Thomas Manton deduces three rules for making sound judgments in accordance with the apostle James’s command to “count it all joy, my brothers, when you meet trials of various kinds” (James 1:2 ESV). The second is as follows:
Judge by a supernatural light. Christ’s eye-salve must clear your sight, or else you cannot make a right judgment: there is no proper and fit apprehension of things till you get within the veil, and see by the light of a sanctuary lamp: 1 Cor. ii. 11, ‘The things of God knoweth no man, but by the Spirit of God.’ He had said before, ver. 9, ‘Eye hath not seen, ear hath not heard,’ &c.; i.e., natural senses do not perceive the worth and price of spiritual privileges; for I suppose the apostle speaketh not there of the incapacity of our understandings to conceive of heavenly joys, but of the unsuitableness of spiritual objects to carnal senses. A man that hath no other light but reason and nature, cannot judge of those things; God’s riddles are only open to those that plough with God’s heifer: and it is by God’s Spirit that we come to discern and esteem the things that are of God; which is the main drift of the apostle in that chapter. So David, Ps. xxxvi. 9, ‘In thy light we shall see light;’ that is, by his Spirit we come to discern the brightness of glory or grace, and the nothingness of the world.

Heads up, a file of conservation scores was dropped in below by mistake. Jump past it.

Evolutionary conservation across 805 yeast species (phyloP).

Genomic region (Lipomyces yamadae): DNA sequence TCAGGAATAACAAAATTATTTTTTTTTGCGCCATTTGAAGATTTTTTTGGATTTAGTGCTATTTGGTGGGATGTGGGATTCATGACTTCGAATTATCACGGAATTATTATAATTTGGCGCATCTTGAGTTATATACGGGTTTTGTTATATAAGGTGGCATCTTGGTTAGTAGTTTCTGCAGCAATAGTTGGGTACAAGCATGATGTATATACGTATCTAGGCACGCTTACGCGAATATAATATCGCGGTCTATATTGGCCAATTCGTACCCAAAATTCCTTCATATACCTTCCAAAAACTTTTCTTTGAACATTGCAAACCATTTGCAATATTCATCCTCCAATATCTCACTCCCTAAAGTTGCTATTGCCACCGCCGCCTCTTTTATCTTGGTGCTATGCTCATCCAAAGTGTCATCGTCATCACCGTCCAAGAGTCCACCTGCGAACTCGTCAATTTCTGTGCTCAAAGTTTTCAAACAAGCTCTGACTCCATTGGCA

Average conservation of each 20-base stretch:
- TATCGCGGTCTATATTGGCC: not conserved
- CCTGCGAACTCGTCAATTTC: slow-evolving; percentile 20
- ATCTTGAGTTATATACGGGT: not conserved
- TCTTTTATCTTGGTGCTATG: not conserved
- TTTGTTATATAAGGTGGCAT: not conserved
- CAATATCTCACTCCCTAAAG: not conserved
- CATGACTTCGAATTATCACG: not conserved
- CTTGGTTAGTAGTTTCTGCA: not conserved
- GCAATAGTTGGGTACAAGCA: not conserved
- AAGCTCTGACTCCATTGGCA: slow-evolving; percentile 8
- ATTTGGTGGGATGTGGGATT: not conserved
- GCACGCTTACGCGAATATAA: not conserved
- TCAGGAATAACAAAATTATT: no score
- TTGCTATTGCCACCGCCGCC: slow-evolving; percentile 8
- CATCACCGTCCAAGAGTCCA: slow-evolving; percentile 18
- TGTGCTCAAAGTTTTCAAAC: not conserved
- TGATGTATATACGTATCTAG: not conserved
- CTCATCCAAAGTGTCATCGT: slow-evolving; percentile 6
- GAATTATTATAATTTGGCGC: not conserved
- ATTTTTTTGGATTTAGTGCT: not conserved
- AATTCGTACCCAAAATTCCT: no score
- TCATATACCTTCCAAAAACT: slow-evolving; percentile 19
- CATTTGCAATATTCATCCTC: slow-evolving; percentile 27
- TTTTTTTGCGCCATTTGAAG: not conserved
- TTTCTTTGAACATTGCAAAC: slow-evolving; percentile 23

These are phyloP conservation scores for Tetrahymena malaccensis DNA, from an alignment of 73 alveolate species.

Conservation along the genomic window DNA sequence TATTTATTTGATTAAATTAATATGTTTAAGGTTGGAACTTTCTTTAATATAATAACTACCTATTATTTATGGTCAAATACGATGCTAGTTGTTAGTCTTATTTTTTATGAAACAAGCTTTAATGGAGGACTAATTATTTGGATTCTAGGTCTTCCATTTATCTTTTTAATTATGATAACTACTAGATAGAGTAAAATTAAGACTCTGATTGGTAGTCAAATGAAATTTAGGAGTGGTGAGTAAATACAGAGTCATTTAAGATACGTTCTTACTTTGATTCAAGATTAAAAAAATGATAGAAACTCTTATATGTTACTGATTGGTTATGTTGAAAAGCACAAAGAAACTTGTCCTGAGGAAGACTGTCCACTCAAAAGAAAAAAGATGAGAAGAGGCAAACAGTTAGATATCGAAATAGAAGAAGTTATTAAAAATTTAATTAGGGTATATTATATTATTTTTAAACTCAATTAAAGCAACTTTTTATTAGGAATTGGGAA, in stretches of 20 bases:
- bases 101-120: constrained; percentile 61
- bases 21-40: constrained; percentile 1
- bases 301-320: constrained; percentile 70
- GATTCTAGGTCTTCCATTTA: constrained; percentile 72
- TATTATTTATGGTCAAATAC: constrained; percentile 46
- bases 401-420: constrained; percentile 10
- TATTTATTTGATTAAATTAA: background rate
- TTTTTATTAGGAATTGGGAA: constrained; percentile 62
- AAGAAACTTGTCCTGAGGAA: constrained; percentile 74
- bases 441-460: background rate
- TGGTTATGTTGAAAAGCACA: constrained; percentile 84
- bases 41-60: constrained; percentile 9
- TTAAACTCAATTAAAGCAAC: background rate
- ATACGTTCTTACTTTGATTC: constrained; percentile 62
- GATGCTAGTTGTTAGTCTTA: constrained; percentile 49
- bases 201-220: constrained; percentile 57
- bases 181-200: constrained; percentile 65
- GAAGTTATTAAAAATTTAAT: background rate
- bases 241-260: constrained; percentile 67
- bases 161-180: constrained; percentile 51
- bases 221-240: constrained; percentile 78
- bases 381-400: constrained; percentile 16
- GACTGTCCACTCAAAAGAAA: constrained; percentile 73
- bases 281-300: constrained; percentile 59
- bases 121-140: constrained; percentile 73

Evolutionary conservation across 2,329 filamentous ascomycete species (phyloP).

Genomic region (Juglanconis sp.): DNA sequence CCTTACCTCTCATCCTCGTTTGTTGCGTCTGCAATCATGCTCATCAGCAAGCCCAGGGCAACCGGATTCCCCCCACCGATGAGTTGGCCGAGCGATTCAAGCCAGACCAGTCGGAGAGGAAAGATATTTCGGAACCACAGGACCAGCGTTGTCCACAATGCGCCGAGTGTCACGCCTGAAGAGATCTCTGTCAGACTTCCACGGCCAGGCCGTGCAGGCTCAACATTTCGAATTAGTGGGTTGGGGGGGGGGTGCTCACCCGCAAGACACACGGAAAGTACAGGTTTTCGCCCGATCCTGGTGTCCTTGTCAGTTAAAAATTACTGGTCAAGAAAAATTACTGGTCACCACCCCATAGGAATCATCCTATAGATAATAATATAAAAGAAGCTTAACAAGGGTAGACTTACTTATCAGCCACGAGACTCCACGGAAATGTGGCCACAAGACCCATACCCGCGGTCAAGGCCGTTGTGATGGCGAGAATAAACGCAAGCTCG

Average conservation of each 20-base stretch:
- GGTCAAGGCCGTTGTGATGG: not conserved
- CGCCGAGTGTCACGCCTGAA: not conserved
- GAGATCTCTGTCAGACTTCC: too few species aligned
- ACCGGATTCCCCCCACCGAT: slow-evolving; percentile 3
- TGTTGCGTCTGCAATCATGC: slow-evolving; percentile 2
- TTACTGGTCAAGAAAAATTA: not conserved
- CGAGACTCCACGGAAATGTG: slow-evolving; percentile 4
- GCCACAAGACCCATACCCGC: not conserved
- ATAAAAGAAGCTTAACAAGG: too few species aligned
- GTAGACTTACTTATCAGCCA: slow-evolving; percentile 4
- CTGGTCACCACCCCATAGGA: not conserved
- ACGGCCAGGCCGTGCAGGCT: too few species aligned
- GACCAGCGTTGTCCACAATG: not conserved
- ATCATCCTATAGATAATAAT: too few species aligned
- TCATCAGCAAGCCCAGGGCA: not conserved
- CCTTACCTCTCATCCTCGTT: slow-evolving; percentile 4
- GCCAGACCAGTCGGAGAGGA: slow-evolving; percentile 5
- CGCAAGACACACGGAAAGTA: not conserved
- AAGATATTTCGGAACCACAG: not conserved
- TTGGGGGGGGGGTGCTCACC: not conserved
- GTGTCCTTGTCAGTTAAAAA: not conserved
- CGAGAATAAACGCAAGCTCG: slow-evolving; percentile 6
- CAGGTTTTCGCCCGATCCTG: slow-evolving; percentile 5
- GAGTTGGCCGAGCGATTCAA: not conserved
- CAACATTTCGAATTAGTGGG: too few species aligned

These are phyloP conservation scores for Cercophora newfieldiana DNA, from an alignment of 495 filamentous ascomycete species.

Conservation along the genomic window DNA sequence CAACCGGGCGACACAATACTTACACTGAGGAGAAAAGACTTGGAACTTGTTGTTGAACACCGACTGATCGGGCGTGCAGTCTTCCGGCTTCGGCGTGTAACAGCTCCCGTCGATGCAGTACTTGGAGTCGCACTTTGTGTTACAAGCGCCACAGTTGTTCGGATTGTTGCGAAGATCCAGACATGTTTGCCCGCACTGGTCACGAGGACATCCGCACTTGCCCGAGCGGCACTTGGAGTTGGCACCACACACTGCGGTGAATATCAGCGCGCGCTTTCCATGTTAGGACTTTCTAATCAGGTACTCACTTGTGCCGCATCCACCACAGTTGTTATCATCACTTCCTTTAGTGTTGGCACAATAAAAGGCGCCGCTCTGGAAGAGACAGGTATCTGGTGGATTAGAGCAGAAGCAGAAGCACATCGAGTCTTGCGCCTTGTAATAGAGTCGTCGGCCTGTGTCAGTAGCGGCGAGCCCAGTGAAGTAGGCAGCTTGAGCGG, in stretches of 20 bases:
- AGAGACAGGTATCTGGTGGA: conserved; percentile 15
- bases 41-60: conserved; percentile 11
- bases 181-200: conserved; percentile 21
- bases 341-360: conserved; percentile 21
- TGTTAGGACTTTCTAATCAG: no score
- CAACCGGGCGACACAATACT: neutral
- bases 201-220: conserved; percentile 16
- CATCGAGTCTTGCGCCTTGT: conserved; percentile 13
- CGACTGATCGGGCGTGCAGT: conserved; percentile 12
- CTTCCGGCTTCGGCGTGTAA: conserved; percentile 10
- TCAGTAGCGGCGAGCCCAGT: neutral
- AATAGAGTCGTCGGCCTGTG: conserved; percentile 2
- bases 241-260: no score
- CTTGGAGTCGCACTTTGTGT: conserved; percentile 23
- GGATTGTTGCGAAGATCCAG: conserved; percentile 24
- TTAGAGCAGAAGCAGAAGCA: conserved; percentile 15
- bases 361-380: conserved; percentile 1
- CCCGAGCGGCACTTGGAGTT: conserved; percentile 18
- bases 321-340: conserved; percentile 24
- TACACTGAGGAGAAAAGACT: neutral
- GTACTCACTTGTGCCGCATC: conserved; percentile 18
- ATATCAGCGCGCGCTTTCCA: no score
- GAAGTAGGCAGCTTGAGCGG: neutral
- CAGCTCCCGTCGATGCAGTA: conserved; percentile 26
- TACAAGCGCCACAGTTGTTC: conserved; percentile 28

—Thomas Manton, The Works of Thomas Manton, vol. 4, A Practical Commentary: or an Exposition with Notes on the Epistle of James (London: James Nisbet & Co., 1871), 22.